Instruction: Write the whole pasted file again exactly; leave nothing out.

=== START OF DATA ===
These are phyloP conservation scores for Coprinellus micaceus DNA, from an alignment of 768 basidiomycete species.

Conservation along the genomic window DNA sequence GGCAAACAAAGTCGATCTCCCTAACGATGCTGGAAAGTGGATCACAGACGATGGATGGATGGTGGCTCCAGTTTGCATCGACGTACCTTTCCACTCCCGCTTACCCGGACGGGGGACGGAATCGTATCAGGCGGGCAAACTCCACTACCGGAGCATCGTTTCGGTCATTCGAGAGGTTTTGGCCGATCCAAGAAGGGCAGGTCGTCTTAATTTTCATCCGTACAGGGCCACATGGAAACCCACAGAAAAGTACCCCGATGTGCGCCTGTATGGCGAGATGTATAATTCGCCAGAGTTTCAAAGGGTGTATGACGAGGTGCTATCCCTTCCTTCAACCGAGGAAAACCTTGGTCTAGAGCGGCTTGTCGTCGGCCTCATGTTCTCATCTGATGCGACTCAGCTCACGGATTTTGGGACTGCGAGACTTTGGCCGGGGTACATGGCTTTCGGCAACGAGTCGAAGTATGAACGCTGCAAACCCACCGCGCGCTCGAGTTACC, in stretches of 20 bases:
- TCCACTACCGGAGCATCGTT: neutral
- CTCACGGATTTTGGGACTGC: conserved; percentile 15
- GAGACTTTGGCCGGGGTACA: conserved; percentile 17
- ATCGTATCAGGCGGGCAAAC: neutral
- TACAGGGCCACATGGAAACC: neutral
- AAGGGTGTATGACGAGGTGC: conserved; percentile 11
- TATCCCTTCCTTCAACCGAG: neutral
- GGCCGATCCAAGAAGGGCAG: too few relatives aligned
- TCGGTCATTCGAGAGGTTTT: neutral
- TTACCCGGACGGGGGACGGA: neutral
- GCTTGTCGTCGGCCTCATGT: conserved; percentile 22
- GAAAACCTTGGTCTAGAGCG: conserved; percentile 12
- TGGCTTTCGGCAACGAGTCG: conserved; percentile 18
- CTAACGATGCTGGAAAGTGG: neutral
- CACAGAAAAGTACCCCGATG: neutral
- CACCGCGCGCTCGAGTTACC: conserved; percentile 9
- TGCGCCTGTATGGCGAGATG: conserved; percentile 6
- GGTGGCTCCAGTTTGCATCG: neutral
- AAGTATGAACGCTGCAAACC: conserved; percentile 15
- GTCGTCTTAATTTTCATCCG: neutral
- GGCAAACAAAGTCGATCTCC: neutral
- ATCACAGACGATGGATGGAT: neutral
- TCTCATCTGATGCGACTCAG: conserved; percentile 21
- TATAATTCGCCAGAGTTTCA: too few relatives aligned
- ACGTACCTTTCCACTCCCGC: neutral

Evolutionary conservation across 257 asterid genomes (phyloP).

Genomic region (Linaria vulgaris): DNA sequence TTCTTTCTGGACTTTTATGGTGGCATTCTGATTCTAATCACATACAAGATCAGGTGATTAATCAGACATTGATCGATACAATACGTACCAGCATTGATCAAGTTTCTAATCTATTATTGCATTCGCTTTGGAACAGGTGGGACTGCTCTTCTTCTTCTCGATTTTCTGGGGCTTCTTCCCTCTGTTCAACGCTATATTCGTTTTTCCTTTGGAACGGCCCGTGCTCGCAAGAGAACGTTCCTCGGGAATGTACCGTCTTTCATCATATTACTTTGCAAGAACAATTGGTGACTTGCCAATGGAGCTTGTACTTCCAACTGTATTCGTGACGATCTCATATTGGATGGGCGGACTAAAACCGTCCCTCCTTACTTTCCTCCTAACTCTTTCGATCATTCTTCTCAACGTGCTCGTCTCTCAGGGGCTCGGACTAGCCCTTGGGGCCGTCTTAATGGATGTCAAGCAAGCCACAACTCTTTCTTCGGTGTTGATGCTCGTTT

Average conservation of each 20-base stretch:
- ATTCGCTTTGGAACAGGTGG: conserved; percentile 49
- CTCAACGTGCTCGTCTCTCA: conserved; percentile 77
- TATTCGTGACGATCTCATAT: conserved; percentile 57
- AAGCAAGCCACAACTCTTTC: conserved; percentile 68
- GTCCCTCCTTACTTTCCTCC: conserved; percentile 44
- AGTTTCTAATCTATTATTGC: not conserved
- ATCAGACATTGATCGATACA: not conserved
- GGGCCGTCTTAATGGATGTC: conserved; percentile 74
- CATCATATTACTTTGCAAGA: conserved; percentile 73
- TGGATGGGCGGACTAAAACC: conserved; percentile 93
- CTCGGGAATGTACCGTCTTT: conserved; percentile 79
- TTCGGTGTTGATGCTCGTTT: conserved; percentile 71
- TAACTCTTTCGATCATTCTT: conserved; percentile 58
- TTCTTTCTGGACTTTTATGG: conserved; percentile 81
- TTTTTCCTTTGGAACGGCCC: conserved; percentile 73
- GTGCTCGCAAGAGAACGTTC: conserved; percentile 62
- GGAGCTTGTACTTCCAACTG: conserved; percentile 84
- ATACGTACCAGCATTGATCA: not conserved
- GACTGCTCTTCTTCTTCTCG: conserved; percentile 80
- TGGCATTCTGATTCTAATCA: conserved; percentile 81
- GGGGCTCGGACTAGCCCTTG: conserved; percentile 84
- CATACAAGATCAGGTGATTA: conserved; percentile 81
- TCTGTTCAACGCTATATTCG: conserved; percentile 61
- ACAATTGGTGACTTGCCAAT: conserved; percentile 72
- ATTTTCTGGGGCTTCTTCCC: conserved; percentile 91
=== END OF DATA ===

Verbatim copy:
These are phyloP conservation scores for Coprinellus micaceus DNA, from an alignment of 768 basidiomycete species.

Conservation along the genomic window DNA sequence GGCAAACAAAGTCGATCTCCCTAACGATGCTGGAAAGTGGATCACAGACGATGGATGGATGGTGGCTCCAGTTTGCATCGACGTACCTTTCCACTCCCGCTTACCCGGACGGGGGACGGAATCGTATCAGGCGGGCAAACTCCACTACCGGAGCATCGTTTCGGTCATTCGAGAGGTTTTGGCCGATCCAAGAAGGGCAGGTCGTCTTAATTTTCATCCGTACAGGGCCACATGGAAACCCACAGAAAAGTACCCCGATGTGCGCCTGTATGGCGAGATGTATAATTCGCCAGAGTTTCAAAGGGTGTATGACGAGGTGCTATCCCTTCCTTCAACCGAGGAAAACCTTGGTCTAGAGCGGCTTGTCGTCGGCCTCATGTTCTCATCTGATGCGACTCAGCTCACGGATTTTGGGACTGCGAGACTTTGGCCGGGGTACATGGCTTTCGGCAACGAGTCGAAGTATGAACGCTGCAAACCCACCGCGCGCTCGAGTTACC, in stretches of 20 bases:
- TCCACTACCGGAGCATCGTT: neutral
- CTCACGGATTTTGGGACTGC: conserved; percentile 15
- GAGACTTTGGCCGGGGTACA: conserved; percentile 17
- ATCGTATCAGGCGGGCAAAC: neutral
- TACAGGGCCACATGGAAACC: neutral
- AAGGGTGTATGACGAGGTGC: conserved; percentile 11
- TATCCCTTCCTTCAACCGAG: neutral
- GGCCGATCCAAGAAGGGCAG: too few relatives aligned
- TCGGTCATTCGAGAGGTTTT: neutral
- TTACCCGGACGGGGGACGGA: neutral
- GCTTGTCGTCGGCCTCATGT: conserved; percentile 22
- GAAAACCTTGGTCTAGAGCG: conserved; percentile 12
- TGGCTTTCGGCAACGAGTCG: conserved; percentile 18
- CTAACGATGCTGGAAAGTGG: neutral
- CACAGAAAAGTACCCCGATG: neutral
- CACCGCGCGCTCGAGTTACC: conserved; percentile 9
- TGCGCCTGTATGGCGAGATG: conserved; percentile 6
- GGTGGCTCCAGTTTGCATCG: neutral
- AAGTATGAACGCTGCAAACC: conserved; percentile 15
- GTCGTCTTAATTTTCATCCG: neutral
- GGCAAACAAAGTCGATCTCC: neutral
- ATCACAGACGATGGATGGAT: neutral
- TCTCATCTGATGCGACTCAG: conserved; percentile 21
- TATAATTCGCCAGAGTTTCA: too few relatives aligned
- ACGTACCTTTCCACTCCCGC: neutral

Evolutionary conservation across 257 asterid genomes (phyloP).

Genomic region (Linaria vulgaris): DNA sequence TTCTTTCTGGACTTTTATGGTGGCATTCTGATTCTAATCACATACAAGATCAGGTGATTAATCAGACATTGATCGATACAATACGTACCAGCATTGATCAAGTTTCTAATCTATTATTGCATTCGCTTTGGAACAGGTGGGACTGCTCTTCTTCTTCTCGATTTTCTGGGGCTTCTTCCCTCTGTTCAACGCTATATTCGTTTTTCCTTTGGAACGGCCCGTGCTCGCAAGAGAACGTTCCTCGGGAATGTACCGTCTTTCATCATATTACTTTGCAAGAACAATTGGTGACTTGCCAATGGAGCTTGTACTTCCAACTGTATTCGTGACGATCTCATATTGGATGGGCGGACTAAAACCGTCCCTCCTTACTTTCCTCCTAACTCTTTCGATCATTCTTCTCAACGTGCTCGTCTCTCAGGGGCTCGGACTAGCCCTTGGGGCCGTCTTAATGGATGTCAAGCAAGCCACAACTCTTTCTTCGGTGTTGATGCTCGTTT

Average conservation of each 20-base stretch:
- ATTCGCTTTGGAACAGGTGG: conserved; percentile 49
- CTCAACGTGCTCGTCTCTCA: conserved; percentile 77
- TATTCGTGACGATCTCATAT: conserved; percentile 57
- AAGCAAGCCACAACTCTTTC: conserved; percentile 68
- GTCCCTCCTTACTTTCCTCC: conserved; percentile 44
- AGTTTCTAATCTATTATTGC: not conserved
- ATCAGACATTGATCGATACA: not conserved
- GGGCCGTCTTAATGGATGTC: conserved; percentile 74
- CATCATATTACTTTGCAAGA: conserved; percentile 73
- TGGATGGGCGGACTAAAACC: conserved; percentile 93
- CTCGGGAATGTACCGTCTTT: conserved; percentile 79
- TTCGGTGTTGATGCTCGTTT: conserved; percentile 71
- TAACTCTTTCGATCATTCTT: conserved; percentile 58
- TTCTTTCTGGACTTTTATGG: conserved; percentile 81
- TTTTTCCTTTGGAACGGCCC: conserved; percentile 73
- GTGCTCGCAAGAGAACGTTC: conserved; percentile 62
- GGAGCTTGTACTTCCAACTG: conserved; percentile 84
- ATACGTACCAGCATTGATCA: not conserved
- GACTGCTCTTCTTCTTCTCG: conserved; percentile 80
- TGGCATTCTGATTCTAATCA: conserved; percentile 81
- GGGGCTCGGACTAGCCCTTG: conserved; percentile 84
- CATACAAGATCAGGTGATTA: conserved; percentile 81
- TCTGTTCAACGCTATATTCG: conserved; percentile 61
- ACAATTGGTGACTTGCCAAT: conserved; percentile 72
- ATTTTCTGGGGCTTCTTCCC: conserved; percentile 91